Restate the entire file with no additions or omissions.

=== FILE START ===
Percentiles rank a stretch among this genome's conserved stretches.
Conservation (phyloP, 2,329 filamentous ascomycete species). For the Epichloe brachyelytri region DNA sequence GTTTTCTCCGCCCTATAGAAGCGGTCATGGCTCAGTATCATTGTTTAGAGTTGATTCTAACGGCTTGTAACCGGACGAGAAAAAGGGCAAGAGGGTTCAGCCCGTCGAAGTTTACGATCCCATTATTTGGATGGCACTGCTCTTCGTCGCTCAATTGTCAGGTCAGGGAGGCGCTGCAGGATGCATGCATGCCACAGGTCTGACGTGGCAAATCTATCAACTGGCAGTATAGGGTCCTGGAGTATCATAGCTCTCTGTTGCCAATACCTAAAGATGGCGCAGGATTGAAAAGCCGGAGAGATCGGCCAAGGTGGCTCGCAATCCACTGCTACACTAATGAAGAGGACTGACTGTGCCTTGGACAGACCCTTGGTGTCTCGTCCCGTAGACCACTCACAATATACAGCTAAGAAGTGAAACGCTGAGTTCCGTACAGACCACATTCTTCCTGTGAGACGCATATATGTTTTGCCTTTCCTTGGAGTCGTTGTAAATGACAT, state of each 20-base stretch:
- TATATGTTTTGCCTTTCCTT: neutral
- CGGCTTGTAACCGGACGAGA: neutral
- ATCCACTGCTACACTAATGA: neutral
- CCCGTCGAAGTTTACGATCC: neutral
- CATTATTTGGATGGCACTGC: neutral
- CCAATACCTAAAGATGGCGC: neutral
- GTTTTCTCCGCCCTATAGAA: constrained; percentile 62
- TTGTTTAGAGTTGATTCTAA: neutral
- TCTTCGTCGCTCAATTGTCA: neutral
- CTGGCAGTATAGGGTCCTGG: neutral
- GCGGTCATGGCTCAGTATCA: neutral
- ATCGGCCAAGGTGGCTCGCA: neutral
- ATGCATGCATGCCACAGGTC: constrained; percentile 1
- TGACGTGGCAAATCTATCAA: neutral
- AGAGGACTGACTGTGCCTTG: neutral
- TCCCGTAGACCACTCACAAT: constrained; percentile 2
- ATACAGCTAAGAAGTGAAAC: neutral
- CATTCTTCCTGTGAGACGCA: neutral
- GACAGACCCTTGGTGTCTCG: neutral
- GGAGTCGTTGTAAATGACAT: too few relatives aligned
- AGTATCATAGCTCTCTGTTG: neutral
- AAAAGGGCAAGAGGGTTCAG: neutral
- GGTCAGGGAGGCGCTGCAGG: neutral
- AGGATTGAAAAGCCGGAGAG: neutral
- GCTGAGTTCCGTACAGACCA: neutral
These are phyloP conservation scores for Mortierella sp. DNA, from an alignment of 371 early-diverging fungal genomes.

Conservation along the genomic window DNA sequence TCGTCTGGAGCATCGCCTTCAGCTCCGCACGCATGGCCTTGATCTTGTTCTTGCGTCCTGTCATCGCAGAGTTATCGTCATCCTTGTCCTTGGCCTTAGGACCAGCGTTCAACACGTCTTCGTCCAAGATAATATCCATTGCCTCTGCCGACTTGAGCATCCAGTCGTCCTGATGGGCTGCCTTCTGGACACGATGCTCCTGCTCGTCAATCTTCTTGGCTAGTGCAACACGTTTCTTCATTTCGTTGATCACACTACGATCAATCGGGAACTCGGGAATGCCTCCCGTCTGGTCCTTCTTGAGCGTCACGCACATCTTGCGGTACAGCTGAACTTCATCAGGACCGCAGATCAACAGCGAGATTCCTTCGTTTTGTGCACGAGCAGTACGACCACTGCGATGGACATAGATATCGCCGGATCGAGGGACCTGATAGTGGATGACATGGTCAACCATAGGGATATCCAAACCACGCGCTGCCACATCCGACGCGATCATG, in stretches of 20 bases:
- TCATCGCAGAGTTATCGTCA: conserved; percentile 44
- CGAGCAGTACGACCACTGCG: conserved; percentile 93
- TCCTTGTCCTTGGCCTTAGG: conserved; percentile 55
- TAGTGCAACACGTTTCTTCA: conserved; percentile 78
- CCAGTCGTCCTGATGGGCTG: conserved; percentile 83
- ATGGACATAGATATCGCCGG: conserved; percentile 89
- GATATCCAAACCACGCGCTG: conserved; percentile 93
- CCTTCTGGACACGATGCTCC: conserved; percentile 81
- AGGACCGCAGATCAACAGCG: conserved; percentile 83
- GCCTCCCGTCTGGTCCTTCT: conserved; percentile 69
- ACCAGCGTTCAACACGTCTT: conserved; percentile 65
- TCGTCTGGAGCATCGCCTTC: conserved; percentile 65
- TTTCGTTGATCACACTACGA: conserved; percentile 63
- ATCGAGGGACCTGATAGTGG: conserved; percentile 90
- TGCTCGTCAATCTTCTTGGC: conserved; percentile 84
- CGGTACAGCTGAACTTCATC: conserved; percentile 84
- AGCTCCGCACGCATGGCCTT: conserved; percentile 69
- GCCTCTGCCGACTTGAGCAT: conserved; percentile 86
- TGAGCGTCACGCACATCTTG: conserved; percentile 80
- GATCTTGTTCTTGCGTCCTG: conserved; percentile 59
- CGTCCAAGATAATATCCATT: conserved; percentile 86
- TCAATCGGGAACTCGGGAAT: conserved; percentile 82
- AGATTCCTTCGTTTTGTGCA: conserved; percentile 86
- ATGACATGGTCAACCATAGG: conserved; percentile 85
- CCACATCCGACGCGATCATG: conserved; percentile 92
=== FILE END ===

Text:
Percentiles rank a stretch among this genome's conserved stretches.
Conservation (phyloP, 2,329 filamentous ascomycete species). For the Epichloe brachyelytri region DNA sequence GTTTTCTCCGCCCTATAGAAGCGGTCATGGCTCAGTATCATTGTTTAGAGTTGATTCTAACGGCTTGTAACCGGACGAGAAAAAGGGCAAGAGGGTTCAGCCCGTCGAAGTTTACGATCCCATTATTTGGATGGCACTGCTCTTCGTCGCTCAATTGTCAGGTCAGGGAGGCGCTGCAGGATGCATGCATGCCACAGGTCTGACGTGGCAAATCTATCAACTGGCAGTATAGGGTCCTGGAGTATCATAGCTCTCTGTTGCCAATACCTAAAGATGGCGCAGGATTGAAAAGCCGGAGAGATCGGCCAAGGTGGCTCGCAATCCACTGCTACACTAATGAAGAGGACTGACTGTGCCTTGGACAGACCCTTGGTGTCTCGTCCCGTAGACCACTCACAATATACAGCTAAGAAGTGAAACGCTGAGTTCCGTACAGACCACATTCTTCCTGTGAGACGCATATATGTTTTGCCTTTCCTTGGAGTCGTTGTAAATGACAT, state of each 20-base stretch:
- TATATGTTTTGCCTTTCCTT: neutral
- CGGCTTGTAACCGGACGAGA: neutral
- ATCCACTGCTACACTAATGA: neutral
- CCCGTCGAAGTTTACGATCC: neutral
- CATTATTTGGATGGCACTGC: neutral
- CCAATACCTAAAGATGGCGC: neutral
- GTTTTCTCCGCCCTATAGAA: constrained; percentile 62
- TTGTTTAGAGTTGATTCTAA: neutral
- TCTTCGTCGCTCAATTGTCA: neutral
- CTGGCAGTATAGGGTCCTGG: neutral
- GCGGTCATGGCTCAGTATCA: neutral
- ATCGGCCAAGGTGGCTCGCA: neutral
- ATGCATGCATGCCACAGGTC: constrained; percentile 1
- TGACGTGGCAAATCTATCAA: neutral
- AGAGGACTGACTGTGCCTTG: neutral
- TCCCGTAGACCACTCACAAT: constrained; percentile 2
- ATACAGCTAAGAAGTGAAAC: neutral
- CATTCTTCCTGTGAGACGCA: neutral
- GACAGACCCTTGGTGTCTCG: neutral
- GGAGTCGTTGTAAATGACAT: too few relatives aligned
- AGTATCATAGCTCTCTGTTG: neutral
- AAAAGGGCAAGAGGGTTCAG: neutral
- GGTCAGGGAGGCGCTGCAGG: neutral
- AGGATTGAAAAGCCGGAGAG: neutral
- GCTGAGTTCCGTACAGACCA: neutral
These are phyloP conservation scores for Mortierella sp. DNA, from an alignment of 371 early-diverging fungal genomes.

Conservation along the genomic window DNA sequence TCGTCTGGAGCATCGCCTTCAGCTCCGCACGCATGGCCTTGATCTTGTTCTTGCGTCCTGTCATCGCAGAGTTATCGTCATCCTTGTCCTTGGCCTTAGGACCAGCGTTCAACACGTCTTCGTCCAAGATAATATCCATTGCCTCTGCCGACTTGAGCATCCAGTCGTCCTGATGGGCTGCCTTCTGGACACGATGCTCCTGCTCGTCAATCTTCTTGGCTAGTGCAACACGTTTCTTCATTTCGTTGATCACACTACGATCAATCGGGAACTCGGGAATGCCTCCCGTCTGGTCCTTCTTGAGCGTCACGCACATCTTGCGGTACAGCTGAACTTCATCAGGACCGCAGATCAACAGCGAGATTCCTTCGTTTTGTGCACGAGCAGTACGACCACTGCGATGGACATAGATATCGCCGGATCGAGGGACCTGATAGTGGATGACATGGTCAACCATAGGGATATCCAAACCACGCGCTGCCACATCCGACGCGATCATG, in stretches of 20 bases:
- TCATCGCAGAGTTATCGTCA: conserved; percentile 44
- CGAGCAGTACGACCACTGCG: conserved; percentile 93
- TCCTTGTCCTTGGCCTTAGG: conserved; percentile 55
- TAGTGCAACACGTTTCTTCA: conserved; percentile 78
- CCAGTCGTCCTGATGGGCTG: conserved; percentile 83
- ATGGACATAGATATCGCCGG: conserved; percentile 89
- GATATCCAAACCACGCGCTG: conserved; percentile 93
- CCTTCTGGACACGATGCTCC: conserved; percentile 81
- AGGACCGCAGATCAACAGCG: conserved; percentile 83
- GCCTCCCGTCTGGTCCTTCT: conserved; percentile 69
- ACCAGCGTTCAACACGTCTT: conserved; percentile 65
- TCGTCTGGAGCATCGCCTTC: conserved; percentile 65
- TTTCGTTGATCACACTACGA: conserved; percentile 63
- ATCGAGGGACCTGATAGTGG: conserved; percentile 90
- TGCTCGTCAATCTTCTTGGC: conserved; percentile 84
- CGGTACAGCTGAACTTCATC: conserved; percentile 84
- AGCTCCGCACGCATGGCCTT: conserved; percentile 69
- GCCTCTGCCGACTTGAGCAT: conserved; percentile 86
- TGAGCGTCACGCACATCTTG: conserved; percentile 80
- GATCTTGTTCTTGCGTCCTG: conserved; percentile 59
- CGTCCAAGATAATATCCATT: conserved; percentile 86
- TCAATCGGGAACTCGGGAAT: conserved; percentile 82
- AGATTCCTTCGTTTTGTGCA: conserved; percentile 86
- ATGACATGGTCAACCATAGG: conserved; percentile 85
- CCACATCCGACGCGATCATG: conserved; percentile 92